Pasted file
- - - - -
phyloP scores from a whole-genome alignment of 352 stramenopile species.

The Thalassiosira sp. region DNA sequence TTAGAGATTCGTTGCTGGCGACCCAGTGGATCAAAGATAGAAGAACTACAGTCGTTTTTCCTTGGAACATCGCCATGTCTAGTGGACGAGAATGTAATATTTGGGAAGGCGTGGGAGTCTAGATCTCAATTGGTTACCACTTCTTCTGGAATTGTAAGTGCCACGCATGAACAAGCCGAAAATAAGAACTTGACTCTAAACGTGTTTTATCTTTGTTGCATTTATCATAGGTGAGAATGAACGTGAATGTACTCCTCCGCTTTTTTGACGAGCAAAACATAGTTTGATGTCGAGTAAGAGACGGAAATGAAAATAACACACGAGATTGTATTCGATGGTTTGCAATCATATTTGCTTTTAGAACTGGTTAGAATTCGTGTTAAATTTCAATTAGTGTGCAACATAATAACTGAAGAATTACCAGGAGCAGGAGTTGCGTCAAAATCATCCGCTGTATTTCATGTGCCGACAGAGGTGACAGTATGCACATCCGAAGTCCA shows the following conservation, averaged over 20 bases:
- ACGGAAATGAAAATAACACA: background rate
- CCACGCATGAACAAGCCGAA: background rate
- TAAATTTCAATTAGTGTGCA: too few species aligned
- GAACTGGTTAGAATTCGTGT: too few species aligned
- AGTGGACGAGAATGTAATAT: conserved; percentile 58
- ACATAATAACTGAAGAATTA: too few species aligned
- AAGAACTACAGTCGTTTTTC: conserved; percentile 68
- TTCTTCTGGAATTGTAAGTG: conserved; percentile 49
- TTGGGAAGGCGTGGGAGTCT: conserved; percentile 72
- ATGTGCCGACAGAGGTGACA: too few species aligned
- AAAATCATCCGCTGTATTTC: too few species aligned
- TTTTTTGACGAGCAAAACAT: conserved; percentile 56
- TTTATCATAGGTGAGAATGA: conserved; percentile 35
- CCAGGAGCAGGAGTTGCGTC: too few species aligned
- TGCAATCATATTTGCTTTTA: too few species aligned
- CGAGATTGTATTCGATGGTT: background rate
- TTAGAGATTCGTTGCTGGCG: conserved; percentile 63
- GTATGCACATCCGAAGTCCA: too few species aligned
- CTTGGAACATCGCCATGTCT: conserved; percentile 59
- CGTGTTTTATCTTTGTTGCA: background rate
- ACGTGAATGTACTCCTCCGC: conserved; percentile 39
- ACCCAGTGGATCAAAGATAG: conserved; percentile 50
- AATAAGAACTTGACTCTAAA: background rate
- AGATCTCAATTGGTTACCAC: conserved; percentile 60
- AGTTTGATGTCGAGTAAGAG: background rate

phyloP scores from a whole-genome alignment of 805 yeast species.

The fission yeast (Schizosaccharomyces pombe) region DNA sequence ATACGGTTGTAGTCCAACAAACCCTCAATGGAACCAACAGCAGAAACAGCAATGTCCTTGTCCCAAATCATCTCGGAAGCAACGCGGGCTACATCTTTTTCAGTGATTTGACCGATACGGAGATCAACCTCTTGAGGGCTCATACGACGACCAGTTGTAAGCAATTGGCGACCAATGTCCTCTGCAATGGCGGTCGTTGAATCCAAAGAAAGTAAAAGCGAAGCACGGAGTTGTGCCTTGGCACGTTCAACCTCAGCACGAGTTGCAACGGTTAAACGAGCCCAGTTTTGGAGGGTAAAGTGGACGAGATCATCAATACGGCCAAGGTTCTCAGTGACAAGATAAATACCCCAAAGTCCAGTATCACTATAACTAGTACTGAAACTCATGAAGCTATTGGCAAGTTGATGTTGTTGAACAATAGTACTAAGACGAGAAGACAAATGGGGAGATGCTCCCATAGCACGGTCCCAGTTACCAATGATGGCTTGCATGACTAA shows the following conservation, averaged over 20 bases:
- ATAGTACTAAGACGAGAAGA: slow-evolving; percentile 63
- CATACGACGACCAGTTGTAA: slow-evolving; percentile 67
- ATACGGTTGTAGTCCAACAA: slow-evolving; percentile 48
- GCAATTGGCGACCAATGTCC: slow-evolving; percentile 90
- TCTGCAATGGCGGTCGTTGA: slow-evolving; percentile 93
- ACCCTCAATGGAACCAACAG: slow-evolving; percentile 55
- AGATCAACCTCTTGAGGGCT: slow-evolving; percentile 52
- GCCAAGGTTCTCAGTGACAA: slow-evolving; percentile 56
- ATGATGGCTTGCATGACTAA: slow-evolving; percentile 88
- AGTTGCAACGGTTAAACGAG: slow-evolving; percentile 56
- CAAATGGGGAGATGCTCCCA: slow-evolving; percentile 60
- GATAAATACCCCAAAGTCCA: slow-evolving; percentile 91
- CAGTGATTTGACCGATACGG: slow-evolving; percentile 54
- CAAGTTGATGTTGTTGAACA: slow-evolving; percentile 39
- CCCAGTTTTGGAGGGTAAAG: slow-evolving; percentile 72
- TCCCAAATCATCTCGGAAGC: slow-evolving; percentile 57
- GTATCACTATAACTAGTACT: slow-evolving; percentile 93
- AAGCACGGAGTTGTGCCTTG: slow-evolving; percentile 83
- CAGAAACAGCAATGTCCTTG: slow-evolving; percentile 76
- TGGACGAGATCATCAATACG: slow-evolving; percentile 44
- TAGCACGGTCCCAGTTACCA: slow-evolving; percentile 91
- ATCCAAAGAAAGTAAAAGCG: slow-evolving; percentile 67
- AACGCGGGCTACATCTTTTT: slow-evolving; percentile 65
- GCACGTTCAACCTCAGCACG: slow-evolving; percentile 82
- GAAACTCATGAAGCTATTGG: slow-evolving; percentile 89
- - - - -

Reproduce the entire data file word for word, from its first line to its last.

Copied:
phyloP scores from a whole-genome alignment of 352 stramenopile species.

The Thalassiosira sp. region DNA sequence TTAGAGATTCGTTGCTGGCGACCCAGTGGATCAAAGATAGAAGAACTACAGTCGTTTTTCCTTGGAACATCGCCATGTCTAGTGGACGAGAATGTAATATTTGGGAAGGCGTGGGAGTCTAGATCTCAATTGGTTACCACTTCTTCTGGAATTGTAAGTGCCACGCATGAACAAGCCGAAAATAAGAACTTGACTCTAAACGTGTTTTATCTTTGTTGCATTTATCATAGGTGAGAATGAACGTGAATGTACTCCTCCGCTTTTTTGACGAGCAAAACATAGTTTGATGTCGAGTAAGAGACGGAAATGAAAATAACACACGAGATTGTATTCGATGGTTTGCAATCATATTTGCTTTTAGAACTGGTTAGAATTCGTGTTAAATTTCAATTAGTGTGCAACATAATAACTGAAGAATTACCAGGAGCAGGAGTTGCGTCAAAATCATCCGCTGTATTTCATGTGCCGACAGAGGTGACAGTATGCACATCCGAAGTCCA shows the following conservation, averaged over 20 bases:
- ACGGAAATGAAAATAACACA: background rate
- CCACGCATGAACAAGCCGAA: background rate
- TAAATTTCAATTAGTGTGCA: too few species aligned
- GAACTGGTTAGAATTCGTGT: too few species aligned
- AGTGGACGAGAATGTAATAT: conserved; percentile 58
- ACATAATAACTGAAGAATTA: too few species aligned
- AAGAACTACAGTCGTTTTTC: conserved; percentile 68
- TTCTTCTGGAATTGTAAGTG: conserved; percentile 49
- TTGGGAAGGCGTGGGAGTCT: conserved; percentile 72
- ATGTGCCGACAGAGGTGACA: too few species aligned
- AAAATCATCCGCTGTATTTC: too few species aligned
- TTTTTTGACGAGCAAAACAT: conserved; percentile 56
- TTTATCATAGGTGAGAATGA: conserved; percentile 35
- CCAGGAGCAGGAGTTGCGTC: too few species aligned
- TGCAATCATATTTGCTTTTA: too few species aligned
- CGAGATTGTATTCGATGGTT: background rate
- TTAGAGATTCGTTGCTGGCG: conserved; percentile 63
- GTATGCACATCCGAAGTCCA: too few species aligned
- CTTGGAACATCGCCATGTCT: conserved; percentile 59
- CGTGTTTTATCTTTGTTGCA: background rate
- ACGTGAATGTACTCCTCCGC: conserved; percentile 39
- ACCCAGTGGATCAAAGATAG: conserved; percentile 50
- AATAAGAACTTGACTCTAAA: background rate
- AGATCTCAATTGGTTACCAC: conserved; percentile 60
- AGTTTGATGTCGAGTAAGAG: background rate

phyloP scores from a whole-genome alignment of 805 yeast species.

The fission yeast (Schizosaccharomyces pombe) region DNA sequence ATACGGTTGTAGTCCAACAAACCCTCAATGGAACCAACAGCAGAAACAGCAATGTCCTTGTCCCAAATCATCTCGGAAGCAACGCGGGCTACATCTTTTTCAGTGATTTGACCGATACGGAGATCAACCTCTTGAGGGCTCATACGACGACCAGTTGTAAGCAATTGGCGACCAATGTCCTCTGCAATGGCGGTCGTTGAATCCAAAGAAAGTAAAAGCGAAGCACGGAGTTGTGCCTTGGCACGTTCAACCTCAGCACGAGTTGCAACGGTTAAACGAGCCCAGTTTTGGAGGGTAAAGTGGACGAGATCATCAATACGGCCAAGGTTCTCAGTGACAAGATAAATACCCCAAAGTCCAGTATCACTATAACTAGTACTGAAACTCATGAAGCTATTGGCAAGTTGATGTTGTTGAACAATAGTACTAAGACGAGAAGACAAATGGGGAGATGCTCCCATAGCACGGTCCCAGTTACCAATGATGGCTTGCATGACTAA shows the following conservation, averaged over 20 bases:
- ATAGTACTAAGACGAGAAGA: slow-evolving; percentile 63
- CATACGACGACCAGTTGTAA: slow-evolving; percentile 67
- ATACGGTTGTAGTCCAACAA: slow-evolving; percentile 48
- GCAATTGGCGACCAATGTCC: slow-evolving; percentile 90
- TCTGCAATGGCGGTCGTTGA: slow-evolving; percentile 93
- ACCCTCAATGGAACCAACAG: slow-evolving; percentile 55
- AGATCAACCTCTTGAGGGCT: slow-evolving; percentile 52
- GCCAAGGTTCTCAGTGACAA: slow-evolving; percentile 56
- ATGATGGCTTGCATGACTAA: slow-evolving; percentile 88
- AGTTGCAACGGTTAAACGAG: slow-evolving; percentile 56
- CAAATGGGGAGATGCTCCCA: slow-evolving; percentile 60
- GATAAATACCCCAAAGTCCA: slow-evolving; percentile 91
- CAGTGATTTGACCGATACGG: slow-evolving; percentile 54
- CAAGTTGATGTTGTTGAACA: slow-evolving; percentile 39
- CCCAGTTTTGGAGGGTAAAG: slow-evolving; percentile 72
- TCCCAAATCATCTCGGAAGC: slow-evolving; percentile 57
- GTATCACTATAACTAGTACT: slow-evolving; percentile 93
- AAGCACGGAGTTGTGCCTTG: slow-evolving; percentile 83
- CAGAAACAGCAATGTCCTTG: slow-evolving; percentile 76
- TGGACGAGATCATCAATACG: slow-evolving; percentile 44
- TAGCACGGTCCCAGTTACCA: slow-evolving; percentile 91
- ATCCAAAGAAAGTAAAAGCG: slow-evolving; percentile 67
- AACGCGGGCTACATCTTTTT: slow-evolving; percentile 65
- GCACGTTCAACCTCAGCACG: slow-evolving; percentile 82
- GAAACTCATGAAGCTATTGG: slow-evolving; percentile 89